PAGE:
Friday, May 30, 2008

Iggy & the Stooges contract rider

Apparently, this is the real deal. Because the seminal punk band doesn't travel with its own sound gear -- apparently, not even their own guitar stands -- they require a detailed appendix to their contract (known as a "rider") specifying everything, including how the monitor mixes should be set up:
For the sidefills, can we have two great big enormous things please, of a type that might be venerated as gods by the inhabitants of Easter Island, capable of reaching volumes that would make Beelzebub soil his underpants, and driven by amplifiers that could provide the power for a Monster Truck Rally.
(Via Hit & Run.) Having spent much time in my teens and early 20s knocking about as a singer in a series of dead-end garage/party bands, I sympathize with the roadie's obsessive attention to having quality stage monitors.

Garage bands, at least back in my day, tended to be dominated by a--hole lead guitarists. You'd go over to audition as a singer, and the a--hole lead guitarist would be playing through a Marshall stack, the bass player would have at least a 200-watt 2x12 amp, and maybe -- maybe -- your vocals would be miked through the B-channel of a 100-watt Fender amp. Once the drummer (and perhaps a rhythm guitarist as well) joined in, your vocals would be almost completely inaudible above the din. After four or five songs, you'd be hoarse from trying to sing loud enough to hear yourself.

It always amazed me that these a--hole lead guitarist characters, who could afford to invest hundreds and hundreds of dollars into guitars, amps and effects, never thought to spend a few hundred bucks for a small P.A. set up, sufficient to let the singer hear himself in practice. After years of frustration with these experiences, I bought my own 260-watt system for such purposes.

There is some sort of testosterone-driven obsession with sheer loudness -- the old Spinal Tap "turn it up to 11" thing -- that warps the minds of many rock musicians, especially lead guitarists. I have seldom encountered a rock guitarist who didn't suffer from this personality defect.

An illustrative anecdote: I once played a pool-party gig on the south side of Atlanta with a band led by a lead guitarist. We got there early, set up our gear, did a sound check, then the guitarist and his girlfriend went swimming an hour or so before the party was to begin.

This band wanted to perform Journey's "Loving, Touching, Feeling," which was at the very top of my vocal range. So I said, "OK, but we'll have to do that song first, because once I've sung a few songs and my voice starts getting ragged, I'll never be able to hit those high notes." And I warmed up my voice beforehand with the idea of taking the stage, then going right into the song.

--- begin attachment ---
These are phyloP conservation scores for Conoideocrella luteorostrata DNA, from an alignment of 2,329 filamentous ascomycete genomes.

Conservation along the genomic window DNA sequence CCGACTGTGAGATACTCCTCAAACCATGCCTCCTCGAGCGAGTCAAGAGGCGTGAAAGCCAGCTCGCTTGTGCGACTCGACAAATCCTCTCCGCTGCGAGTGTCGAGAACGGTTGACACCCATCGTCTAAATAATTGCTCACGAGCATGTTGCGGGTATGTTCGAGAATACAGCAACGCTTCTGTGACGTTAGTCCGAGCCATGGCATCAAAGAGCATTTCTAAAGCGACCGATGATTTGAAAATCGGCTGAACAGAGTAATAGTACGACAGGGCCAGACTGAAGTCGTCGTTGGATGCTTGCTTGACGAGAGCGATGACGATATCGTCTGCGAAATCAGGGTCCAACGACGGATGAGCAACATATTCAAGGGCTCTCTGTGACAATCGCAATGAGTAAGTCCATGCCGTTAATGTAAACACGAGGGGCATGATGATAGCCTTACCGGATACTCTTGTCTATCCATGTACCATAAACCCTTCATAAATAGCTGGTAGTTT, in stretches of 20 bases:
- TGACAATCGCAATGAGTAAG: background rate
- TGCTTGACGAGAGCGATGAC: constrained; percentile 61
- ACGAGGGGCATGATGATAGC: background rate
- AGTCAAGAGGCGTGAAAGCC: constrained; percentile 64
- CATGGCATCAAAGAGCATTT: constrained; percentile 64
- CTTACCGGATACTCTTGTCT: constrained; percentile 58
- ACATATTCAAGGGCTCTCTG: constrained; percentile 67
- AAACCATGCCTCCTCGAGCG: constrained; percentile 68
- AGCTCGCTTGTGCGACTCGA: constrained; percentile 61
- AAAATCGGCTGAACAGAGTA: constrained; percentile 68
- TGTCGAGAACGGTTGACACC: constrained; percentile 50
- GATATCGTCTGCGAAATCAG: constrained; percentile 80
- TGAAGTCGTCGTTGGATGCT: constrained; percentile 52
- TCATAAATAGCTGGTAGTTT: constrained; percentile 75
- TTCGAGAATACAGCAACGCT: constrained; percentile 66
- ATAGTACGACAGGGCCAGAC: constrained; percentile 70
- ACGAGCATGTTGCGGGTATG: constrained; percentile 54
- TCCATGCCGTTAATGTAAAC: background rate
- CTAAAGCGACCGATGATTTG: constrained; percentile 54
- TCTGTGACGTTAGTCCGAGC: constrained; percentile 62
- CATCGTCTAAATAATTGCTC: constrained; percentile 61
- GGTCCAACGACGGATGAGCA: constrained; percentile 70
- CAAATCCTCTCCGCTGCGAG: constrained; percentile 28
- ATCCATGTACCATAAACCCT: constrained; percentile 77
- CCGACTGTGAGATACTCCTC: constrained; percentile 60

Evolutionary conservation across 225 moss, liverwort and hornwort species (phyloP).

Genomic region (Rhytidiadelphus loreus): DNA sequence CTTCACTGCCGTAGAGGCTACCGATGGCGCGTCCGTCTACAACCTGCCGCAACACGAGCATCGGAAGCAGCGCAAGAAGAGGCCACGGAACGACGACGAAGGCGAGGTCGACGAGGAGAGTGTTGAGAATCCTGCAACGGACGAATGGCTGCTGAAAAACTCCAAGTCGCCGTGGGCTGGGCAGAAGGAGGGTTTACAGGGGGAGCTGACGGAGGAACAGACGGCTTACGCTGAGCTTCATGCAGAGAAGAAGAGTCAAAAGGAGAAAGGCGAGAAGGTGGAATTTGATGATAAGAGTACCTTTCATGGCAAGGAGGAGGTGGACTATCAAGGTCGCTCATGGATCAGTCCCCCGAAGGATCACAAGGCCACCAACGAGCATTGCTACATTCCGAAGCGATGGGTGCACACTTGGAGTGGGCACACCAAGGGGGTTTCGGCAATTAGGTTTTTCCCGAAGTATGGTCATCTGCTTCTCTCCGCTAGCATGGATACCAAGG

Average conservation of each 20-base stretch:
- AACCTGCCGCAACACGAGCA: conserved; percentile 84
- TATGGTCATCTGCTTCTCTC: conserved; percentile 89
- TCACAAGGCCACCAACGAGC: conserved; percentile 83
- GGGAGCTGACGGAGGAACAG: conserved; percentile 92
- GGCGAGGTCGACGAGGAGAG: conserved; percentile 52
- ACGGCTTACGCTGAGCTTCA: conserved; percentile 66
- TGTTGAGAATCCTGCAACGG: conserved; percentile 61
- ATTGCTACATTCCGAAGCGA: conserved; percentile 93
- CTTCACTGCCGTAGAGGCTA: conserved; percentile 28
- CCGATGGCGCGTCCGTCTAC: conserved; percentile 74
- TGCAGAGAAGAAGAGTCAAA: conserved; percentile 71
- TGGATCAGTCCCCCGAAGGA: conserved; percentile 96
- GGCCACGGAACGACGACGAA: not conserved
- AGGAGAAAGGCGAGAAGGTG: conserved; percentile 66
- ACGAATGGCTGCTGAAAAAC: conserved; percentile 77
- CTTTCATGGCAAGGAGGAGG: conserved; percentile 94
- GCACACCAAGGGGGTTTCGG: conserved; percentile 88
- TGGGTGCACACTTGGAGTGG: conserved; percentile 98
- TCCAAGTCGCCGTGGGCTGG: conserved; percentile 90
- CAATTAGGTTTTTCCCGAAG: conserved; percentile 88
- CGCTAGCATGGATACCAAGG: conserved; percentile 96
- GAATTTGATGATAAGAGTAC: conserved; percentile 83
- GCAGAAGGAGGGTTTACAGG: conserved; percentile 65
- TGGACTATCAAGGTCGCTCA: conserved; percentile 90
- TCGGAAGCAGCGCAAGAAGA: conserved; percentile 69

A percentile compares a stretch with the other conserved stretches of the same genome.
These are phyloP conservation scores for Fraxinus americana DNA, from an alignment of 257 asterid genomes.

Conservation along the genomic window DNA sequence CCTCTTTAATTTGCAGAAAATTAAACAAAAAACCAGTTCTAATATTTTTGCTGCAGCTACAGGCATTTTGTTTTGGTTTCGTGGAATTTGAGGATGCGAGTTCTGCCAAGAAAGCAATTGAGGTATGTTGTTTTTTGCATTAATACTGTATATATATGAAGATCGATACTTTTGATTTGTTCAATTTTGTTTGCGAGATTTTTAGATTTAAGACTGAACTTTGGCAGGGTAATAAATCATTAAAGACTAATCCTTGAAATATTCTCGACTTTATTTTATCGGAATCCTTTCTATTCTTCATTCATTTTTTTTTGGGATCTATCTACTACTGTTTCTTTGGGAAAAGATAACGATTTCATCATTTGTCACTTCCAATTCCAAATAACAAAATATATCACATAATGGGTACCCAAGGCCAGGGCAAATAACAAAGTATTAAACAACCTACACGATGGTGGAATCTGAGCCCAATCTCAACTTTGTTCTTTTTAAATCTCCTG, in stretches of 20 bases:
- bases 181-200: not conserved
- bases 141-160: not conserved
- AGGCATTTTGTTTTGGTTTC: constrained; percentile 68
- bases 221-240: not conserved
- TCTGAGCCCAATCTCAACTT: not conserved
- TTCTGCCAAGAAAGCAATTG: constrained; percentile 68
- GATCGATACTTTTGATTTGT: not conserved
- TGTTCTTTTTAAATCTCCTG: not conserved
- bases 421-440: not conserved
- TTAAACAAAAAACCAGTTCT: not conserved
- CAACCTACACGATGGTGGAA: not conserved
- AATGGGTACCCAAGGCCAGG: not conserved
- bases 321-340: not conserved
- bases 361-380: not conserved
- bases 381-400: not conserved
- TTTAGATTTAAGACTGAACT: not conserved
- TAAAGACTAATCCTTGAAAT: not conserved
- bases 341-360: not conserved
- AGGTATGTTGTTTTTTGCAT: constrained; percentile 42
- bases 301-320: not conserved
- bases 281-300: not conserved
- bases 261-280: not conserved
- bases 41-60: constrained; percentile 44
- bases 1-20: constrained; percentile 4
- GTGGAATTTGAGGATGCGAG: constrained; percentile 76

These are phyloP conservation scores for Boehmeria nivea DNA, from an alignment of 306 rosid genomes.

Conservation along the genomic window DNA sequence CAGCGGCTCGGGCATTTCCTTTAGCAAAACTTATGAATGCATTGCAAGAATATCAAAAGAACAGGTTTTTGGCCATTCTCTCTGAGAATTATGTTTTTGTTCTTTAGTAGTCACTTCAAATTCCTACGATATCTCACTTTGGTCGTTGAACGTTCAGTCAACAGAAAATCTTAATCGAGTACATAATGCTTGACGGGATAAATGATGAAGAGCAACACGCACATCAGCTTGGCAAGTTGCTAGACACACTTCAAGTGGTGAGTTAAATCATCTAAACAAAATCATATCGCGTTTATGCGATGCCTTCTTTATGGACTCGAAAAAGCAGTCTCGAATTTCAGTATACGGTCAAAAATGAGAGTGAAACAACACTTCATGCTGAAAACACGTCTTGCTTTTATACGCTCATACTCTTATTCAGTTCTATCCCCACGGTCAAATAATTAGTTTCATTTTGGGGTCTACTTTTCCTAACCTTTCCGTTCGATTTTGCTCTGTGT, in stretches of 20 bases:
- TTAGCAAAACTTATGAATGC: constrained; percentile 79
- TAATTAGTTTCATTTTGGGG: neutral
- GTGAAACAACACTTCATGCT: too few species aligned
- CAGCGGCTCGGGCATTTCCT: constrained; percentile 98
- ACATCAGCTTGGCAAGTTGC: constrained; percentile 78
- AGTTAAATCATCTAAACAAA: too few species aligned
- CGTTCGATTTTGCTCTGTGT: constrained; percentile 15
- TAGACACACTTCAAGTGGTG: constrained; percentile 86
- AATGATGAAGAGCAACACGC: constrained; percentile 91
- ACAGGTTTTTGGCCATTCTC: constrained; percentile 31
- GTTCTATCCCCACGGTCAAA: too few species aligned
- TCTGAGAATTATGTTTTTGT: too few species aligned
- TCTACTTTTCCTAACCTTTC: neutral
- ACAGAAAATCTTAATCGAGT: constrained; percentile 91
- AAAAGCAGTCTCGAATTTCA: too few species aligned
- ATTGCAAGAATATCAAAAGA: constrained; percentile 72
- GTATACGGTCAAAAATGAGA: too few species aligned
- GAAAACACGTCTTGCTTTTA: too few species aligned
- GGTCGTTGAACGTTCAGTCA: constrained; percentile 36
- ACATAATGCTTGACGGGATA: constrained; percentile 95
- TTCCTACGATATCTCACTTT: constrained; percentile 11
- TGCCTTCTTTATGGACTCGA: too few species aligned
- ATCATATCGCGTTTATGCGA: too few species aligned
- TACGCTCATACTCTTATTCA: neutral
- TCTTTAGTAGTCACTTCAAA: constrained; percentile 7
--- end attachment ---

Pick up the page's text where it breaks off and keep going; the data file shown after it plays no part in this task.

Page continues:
So, we go out, get onstage, the lead guitarist picks up his guitar and hits a few notes to test it and says, "Wait a minute, there's something wrong." For the next 20 minutes, we all stood around, looking like moron amateurs, while the lead guitarist tried to figure out what was wrong with his equipment. Finally, the drummer got fed up and yelled, "Just forget about it. We're gonna play now, or I'm out of here."

Well, we struggled through, but the guitarist kept having these tantrums, stopping for five minutes between songs to try to figure out why his equipment didn't sound right (to him). It was August, I was sweating like a pig and getting dehydrated, and by the end of the gig my voice sounded like Joe Cocker on a bad night.

Of course, afterwards, we all figured out what the guitarist's problem was: He'd gotten water in his ears while swimming. It wasn't his equipment, it was his ears.

Nightmare experiences like that were routine as a singer in the garage-band circuit of the late '70s and '80s. Looking back on it, I realize that for a lot of those hard-rock guitar-god wannabes, playing in a band was mostly a egoistic macho thing. They never thought of music as show business -- i.e., entertaining the audience -- and so they never tried to see it from the audience member's perspective. Rather than trying to produce an entertaining performance that would please the crowd, the guitar-god wannabe was more interested in demonstrating his superior awesomeness.

It's a completely unprofessional attitude. Whatever the medium -- music, dance, drama -- a show-biz professional is always most concerned with pleasing the audience. The lead guitarists of my garage-band youth never seemed to have an adequate grasp of the show-biz aspect in rock 'n' roll.

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